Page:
Let's not forget that multi-step mashes are an option, too. If you think about it, it can afford you a greater control over your wort fermentability in the case that you are uncertain if the entire mash has a uniform temperature during a single-infusion mash. Matt Brynildson at Firestone Walker uses a separate beta and alpha rest for many of his beers, and I sure trust that guy!
I recently did a Belgian Blonde which I mashed in the upper protein range (132F) for 15 minutes, then 147F for 40 minutes (shorter than a single-infusion beta rest would ideally be, as others have mentioned above), and then 40 minutes at 156F to finish the conversion with some less-fermentable sugars. I've just packaged/carbonated the beer and it has a very firm-yet-refreshing medium body, even with having used 8% cane sugar. But everyone's system is unique, of course.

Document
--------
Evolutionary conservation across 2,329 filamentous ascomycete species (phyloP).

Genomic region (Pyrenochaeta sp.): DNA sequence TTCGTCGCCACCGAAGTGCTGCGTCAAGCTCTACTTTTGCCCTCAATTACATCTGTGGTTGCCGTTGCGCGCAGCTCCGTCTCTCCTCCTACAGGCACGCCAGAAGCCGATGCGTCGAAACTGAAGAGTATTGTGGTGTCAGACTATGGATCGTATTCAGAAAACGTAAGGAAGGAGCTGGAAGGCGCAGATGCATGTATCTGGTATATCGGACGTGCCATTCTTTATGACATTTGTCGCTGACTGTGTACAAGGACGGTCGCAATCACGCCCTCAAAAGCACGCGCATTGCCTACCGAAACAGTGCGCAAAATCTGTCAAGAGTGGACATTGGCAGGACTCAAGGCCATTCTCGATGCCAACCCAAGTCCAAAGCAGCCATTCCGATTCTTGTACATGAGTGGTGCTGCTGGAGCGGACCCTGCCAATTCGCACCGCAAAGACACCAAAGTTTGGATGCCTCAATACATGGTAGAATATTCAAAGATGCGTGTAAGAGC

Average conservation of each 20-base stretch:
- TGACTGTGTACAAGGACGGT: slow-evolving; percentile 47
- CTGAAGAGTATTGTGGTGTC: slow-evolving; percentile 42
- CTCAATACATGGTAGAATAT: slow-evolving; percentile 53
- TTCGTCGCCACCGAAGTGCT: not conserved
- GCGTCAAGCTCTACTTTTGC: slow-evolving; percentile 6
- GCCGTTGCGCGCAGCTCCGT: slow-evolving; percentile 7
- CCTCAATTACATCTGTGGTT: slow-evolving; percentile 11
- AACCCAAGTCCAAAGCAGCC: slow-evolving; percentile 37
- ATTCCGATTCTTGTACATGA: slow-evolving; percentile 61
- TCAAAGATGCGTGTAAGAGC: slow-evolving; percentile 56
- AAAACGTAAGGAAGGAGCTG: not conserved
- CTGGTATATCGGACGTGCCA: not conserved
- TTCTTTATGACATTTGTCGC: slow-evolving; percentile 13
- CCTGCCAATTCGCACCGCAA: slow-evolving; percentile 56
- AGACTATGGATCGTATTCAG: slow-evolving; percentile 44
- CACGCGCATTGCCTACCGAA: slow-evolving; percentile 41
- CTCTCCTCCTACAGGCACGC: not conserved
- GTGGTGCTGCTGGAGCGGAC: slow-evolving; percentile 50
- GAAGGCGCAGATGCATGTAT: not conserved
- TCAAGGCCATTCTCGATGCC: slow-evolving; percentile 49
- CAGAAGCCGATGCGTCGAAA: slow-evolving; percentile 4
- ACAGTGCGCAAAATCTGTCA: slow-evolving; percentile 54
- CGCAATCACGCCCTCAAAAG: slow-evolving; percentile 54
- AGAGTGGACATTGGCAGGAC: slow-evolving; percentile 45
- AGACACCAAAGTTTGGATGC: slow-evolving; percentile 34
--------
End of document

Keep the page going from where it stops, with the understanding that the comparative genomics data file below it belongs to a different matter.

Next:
For single infusion mashes, the general rule seems to be that if you're doing a pretty high gravity beer (> 1.075 or so) that you do not want to have an overly sweet/big body (i.e. it's not a barleywine or Imperial stout), mash low -- in the high 140s or so. If you are brewing a low gravity session beer and want to avoid it becoming too thin, mash into the mid 150s.
Of course yeast strain choice plays into it as well. And your own system's fermentability (everyones is different!). And your own drinking preference. I like to mash lower than most people but that is just me. It just takes time to find out what works best for your own enjoyment (or for the judges' enjoyment, if that's also a goal).